Mitchell Carter is a junior journalism major and writes “MitchSlap" for The Daily News. His views do not necessarily reflect those of the newspaper.
So, you’ve signed up little Robert for tee ball, and before long, you realize your child is good. Not just good — this kid is going to be the next Derek Jeter. So, naturally, you take the next step and install a full baseball infield in your basement, spend every weekend at the batting cages and travel all over the country competing in prestigious Little League tournaments. After all, you want to give your little champion the best chance at getting that college scholarship and set them up for a beautiful, storied career in the MLB, right?
Research shows you’re far from correct, and you may actually be pushing your child in the wrong direction entirely.
There are nearly 8 million student-athletes at the high school level in the United States, according to the NCAA. Whether you sign your child up for gymnastics, football, basketball, marching band or badminton, sports have the unique ability to provide a dramatically positive impact on a child. Sports offer an increase in motor skills and physical prowess. They also get kids active, which reduces the risk of obesity, helps kids develop healthy bones and ligaments and provides them with a greater ability to relax, which leads to less chronic muscular tension. Children can improve their sleep, develop social skills, maintain discipline and grow their own self-esteem simply by participating in sports, no matter the skill level.
Once they get into sports, many parents think their children are the best, and there’s nothing wrong with that. The line becomes blurred between support and obsession, though — when the parent begins to live vicariously through their children. A parent forcing their child to specialize in one sport in the hopes of getting college coaches to take notice of them is one of the most detrimental things one can do for their child and their well-being.
According to the American Medical Society for Sports Medicine, a sports specialization survey at UCLA found that 88 percent of the Division I athletes they surveyed participated in an average of two to three sports as children. The idea that a college pipeline exists at the age of 12 and the only way to get exposure is to compete year-round in your sport of choice is simply wrong. Another study by the American Medical Society for Sports Medicine on Olympians in Germany found that, on average, the athletes participated in two other sports during childhood before or during participation in their main Olympic sport.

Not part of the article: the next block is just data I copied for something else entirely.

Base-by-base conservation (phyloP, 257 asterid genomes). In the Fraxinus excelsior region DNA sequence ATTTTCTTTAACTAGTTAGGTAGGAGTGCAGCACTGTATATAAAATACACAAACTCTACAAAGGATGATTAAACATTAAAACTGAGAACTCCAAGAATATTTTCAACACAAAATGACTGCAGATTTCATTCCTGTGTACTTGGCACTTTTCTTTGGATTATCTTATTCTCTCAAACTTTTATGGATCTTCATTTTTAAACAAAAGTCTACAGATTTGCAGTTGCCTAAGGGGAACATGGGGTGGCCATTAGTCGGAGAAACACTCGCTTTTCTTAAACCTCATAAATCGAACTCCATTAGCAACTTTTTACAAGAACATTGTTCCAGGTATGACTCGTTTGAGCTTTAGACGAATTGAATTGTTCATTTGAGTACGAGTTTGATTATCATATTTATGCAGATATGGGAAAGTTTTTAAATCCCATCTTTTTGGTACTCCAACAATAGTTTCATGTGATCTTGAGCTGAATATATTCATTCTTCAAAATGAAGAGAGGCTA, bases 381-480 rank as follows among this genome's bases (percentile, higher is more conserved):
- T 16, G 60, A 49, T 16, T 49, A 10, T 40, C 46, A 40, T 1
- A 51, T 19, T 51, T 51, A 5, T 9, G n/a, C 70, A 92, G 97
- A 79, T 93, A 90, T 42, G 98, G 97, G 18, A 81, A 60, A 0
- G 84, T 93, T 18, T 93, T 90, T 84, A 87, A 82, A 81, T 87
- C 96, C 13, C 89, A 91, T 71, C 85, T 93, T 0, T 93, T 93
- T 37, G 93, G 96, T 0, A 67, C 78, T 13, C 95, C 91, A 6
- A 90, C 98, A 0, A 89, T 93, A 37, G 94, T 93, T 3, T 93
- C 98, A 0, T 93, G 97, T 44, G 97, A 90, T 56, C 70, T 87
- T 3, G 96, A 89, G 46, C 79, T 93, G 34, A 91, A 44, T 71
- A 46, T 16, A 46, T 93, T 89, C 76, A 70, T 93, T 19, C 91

Both of these studies support the idea of sports diversification in adolescence — not specialization. Supplementing your child’s practices with professional private coaching is unnecessary, and the risk you run with injuring your child isn’t worth what little physical reward is gained.
I have sports to thank for opening numerous doors for me in my own life. I participated in a wide variety of sports growing up, and it allowed me to make friends, boost my own personal confidence and stay healthy — both physically and mentally. While I only participate in one sport now, I have the number of sports I played growing up to thank for the opportunity to specialize at a high level. I also have my parents to thank for never pushing me in any one specific direction. Rather, they let me explore and find things I liked.
Instead of focusing on specializing, I diversified, and I believe that is what led me to a collegiate football career. Many of my teammates and personal friends come from similar sports backgrounds; rarely will you find collegiate athletes who have only ever participated in their respective sport.
There are a lot of issues that come along with specializing in just one sport, especially those who specialize at a young age. A clinical case study by the American Journal of Sports Medicine stated, “There is an independent risk of injury and serious overuse injury in young athletes who specialize in a single sport.” Children who specialize in a singular sport are 81 percent more likely to experience an overuse injury.
Physical injuries aside, the mental toll sport specialization can take on a child may be even worse. We see professional athletes retire all the time — their bodies giving out on them and not allowing them to compete at a high level anymore.
What happens when a kid retires?
Their young minds and bodies are tired of doing the same thing day in and day out. Things become gray when parents cross the line between encouraging, or even coaching, their children to living vicariously through them. Suddenly, that fastball has lost its pop, that breaststroke has a little less gusto or there’s no more knee-drive in that tackle.
Specialization is inevitable when sports reach the collegiate and professional levels, but it’s not necessary to be pushed at a young age. When sports transfer from “fun” to “a job” for a child, something is wrong in the algorithm.
Contact Mitchell Carter with comments at firstname.lastname@example.org.